Takeaways from OSHA’s New Industry-Specific Guidance for COVID-19
In its effort to better help businesses deal with the safety challenges of the global COVID-19 pandemic, OSHA has recently issued several industry-specific guidelines. These guidance documents, available on OSHA’s COVID-19 resources page, are 1-page each and provide high-level bullet points to help employers in these industries better protect their workers.
Below, we provide a brief overview of the new guidelines, and summarize a few major takeaways from each.
OSHA’s guidance for the manufacturing sector advises employers to establish flexible working hours (i.e., “staggered shifts”) when feasible, and to maintain a space of six feet between workers when possible. It also states that employers should discourage workers from sharing each other’s tools and equipment. Read the whole guidance document here.
The guidelines for the construction industry state that employers should clean portable on-site toilets as often as possible, make sure hand sanitizer dispensers remain filled, and regularly disinfectant frequently touched items such as door pulls and toilet seats. If there are times that tools and equipment must be shared, employers should provide alcohol-based wipes to workers so they can clean the equipment before and after use. If work trailers are used at construction sites, employers should advise their workers to maintain social distancing inside the trailers as often as possible. Read the whole guidance document here.
Package Delivery Workforce
Package delivery services have been vital for maintaining businesses while many physical stores remain closed. OSHA’s guidance document advises package delivery employers that their drivers should minimize physical contact with customers by leaving deliveries at loading docks, doorsteps or other locations that do not require person-to-person interactions. If workers do not have access to soap and water for handwashing, employers should provide them with alcohol-based hand sanitizing solution containing at least 60% alcohol by volume, and provide tissues, disinfectants and disposable towels workers can use to clean working surfaces. Read the whole guidance document here.
Restaurants and Beverage Vendors Offering Takeout or Curbside Pickup
OSHA advises food industry employers providing takeout or curbside pickup services to instruct their employees to avoid direct hand off of goods when possible. Employers should also display a door or sidewalk sign indicating the services available (i.e., whether curbside pickup, delivery, or both is currently offered), instructions for pickup, and hours of operation. They should also reserve spaces in front of their establishment for curbside pickup. Read the whole guidance document here.
Common Precautions Across All Guidance Documents
All of OSHA’s industry-specific documents also share some common guidance, including:
- Encouraging workers to stay home if they’re sick
- Allowing workers to wear masks over their nose and mouth to prevent spreading the disease
- Encouraging respiratory etiquette, such as covering coughs and sneezes
- Promoting personal hygiene, such as hand washing
- Using disinfectants included on EPA’s List N, or which have specific label claims against the SARS CoV-2 virus that causes COVID-19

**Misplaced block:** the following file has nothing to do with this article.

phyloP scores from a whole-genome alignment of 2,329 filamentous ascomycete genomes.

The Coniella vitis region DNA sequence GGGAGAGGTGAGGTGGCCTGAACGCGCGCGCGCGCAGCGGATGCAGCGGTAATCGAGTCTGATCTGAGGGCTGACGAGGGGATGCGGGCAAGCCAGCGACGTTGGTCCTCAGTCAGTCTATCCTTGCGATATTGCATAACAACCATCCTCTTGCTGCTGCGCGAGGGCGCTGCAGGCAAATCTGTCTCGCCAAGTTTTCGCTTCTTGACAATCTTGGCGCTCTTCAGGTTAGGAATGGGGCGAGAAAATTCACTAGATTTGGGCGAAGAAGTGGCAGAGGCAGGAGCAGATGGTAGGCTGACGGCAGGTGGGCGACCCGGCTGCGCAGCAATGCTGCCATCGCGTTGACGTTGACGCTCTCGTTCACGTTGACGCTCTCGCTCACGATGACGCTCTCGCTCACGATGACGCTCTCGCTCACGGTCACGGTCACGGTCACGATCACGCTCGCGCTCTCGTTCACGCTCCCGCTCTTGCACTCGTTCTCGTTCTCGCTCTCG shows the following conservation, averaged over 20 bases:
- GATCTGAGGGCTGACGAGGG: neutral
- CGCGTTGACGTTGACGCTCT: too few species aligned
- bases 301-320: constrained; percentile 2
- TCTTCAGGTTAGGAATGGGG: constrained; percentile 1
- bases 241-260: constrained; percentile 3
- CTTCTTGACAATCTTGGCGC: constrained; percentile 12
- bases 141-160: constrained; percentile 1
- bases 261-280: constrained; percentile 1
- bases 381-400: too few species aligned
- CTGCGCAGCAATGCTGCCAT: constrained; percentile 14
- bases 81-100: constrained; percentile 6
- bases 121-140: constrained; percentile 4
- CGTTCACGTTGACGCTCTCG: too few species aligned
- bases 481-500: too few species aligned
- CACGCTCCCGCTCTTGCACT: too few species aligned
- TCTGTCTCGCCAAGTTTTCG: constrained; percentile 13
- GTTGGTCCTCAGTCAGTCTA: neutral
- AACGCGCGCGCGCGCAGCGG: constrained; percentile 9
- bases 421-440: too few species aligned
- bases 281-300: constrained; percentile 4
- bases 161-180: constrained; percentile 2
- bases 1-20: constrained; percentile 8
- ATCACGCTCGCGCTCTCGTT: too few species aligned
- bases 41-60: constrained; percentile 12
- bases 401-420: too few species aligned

- Training workers on how to put on and take off personal protective equipment (PPE)
- Encouraging workers to report any safety and health concerns
OSHA has also provided a printable poster called “Ten Steps All Employers Can Take to Reduce Risk of Exposure to Coronavirus” that all employers across all industries can print and display in their places of business.
The Big Picture
OSHA’s guidance documents come at a time when their number of inspectors is reported to be at a 45-year low. According to this source, the Agency began 2020 with only 862 inspectors, down from 952 in 2016 and a historic high of 1,469 in 1980. OSHA’s own page for commonly used statistics indicates that they have approximately 2,100 inspectors when state partners are included, but even so, OSHA themselves state that this translates to one inspector for every 59,000 workers.
As discussed in a recent blog post on OSHA’s 50 year history, OSHA’s mission has always involved more than just regulation and enforcement. They can’t possibly accomplish all that they need to do without also taking on the role of teacher. They’ve issued many guidance documents on various safety and regulatory topics over the years, with their recent COVID-19 guidance being merely the latest.
At a time when the COVID-19 pandemic is creating unprecedented challenges for all of us, including OSHA and its relatively small staff of inspectors , the Agency’s guidance will be more important than ever. OSHA will most likely develop additional industry-specific guidelines and other resources to help employers protect the safety of their workers during the pandemic, and we’ll continue to keep you posted.
Let VelocityEHS Help!
VelocityEHS continues to closely follow the ongoing developments from regulators and public health agencies during the COVID-19 pandemic, and we’re committed to connecting you with the information you need to stay safe and healthy during these challenging and uncertain times.
Check out our VelocityEHS COVID-19 Resource Site for a growing library of helpful resources, including free access to tools that can help you simplify compliance, making it possible for you to focus on what matters most.
Please stay safe, continue to follow guidance provided by public health experts, and we’ll get through this together.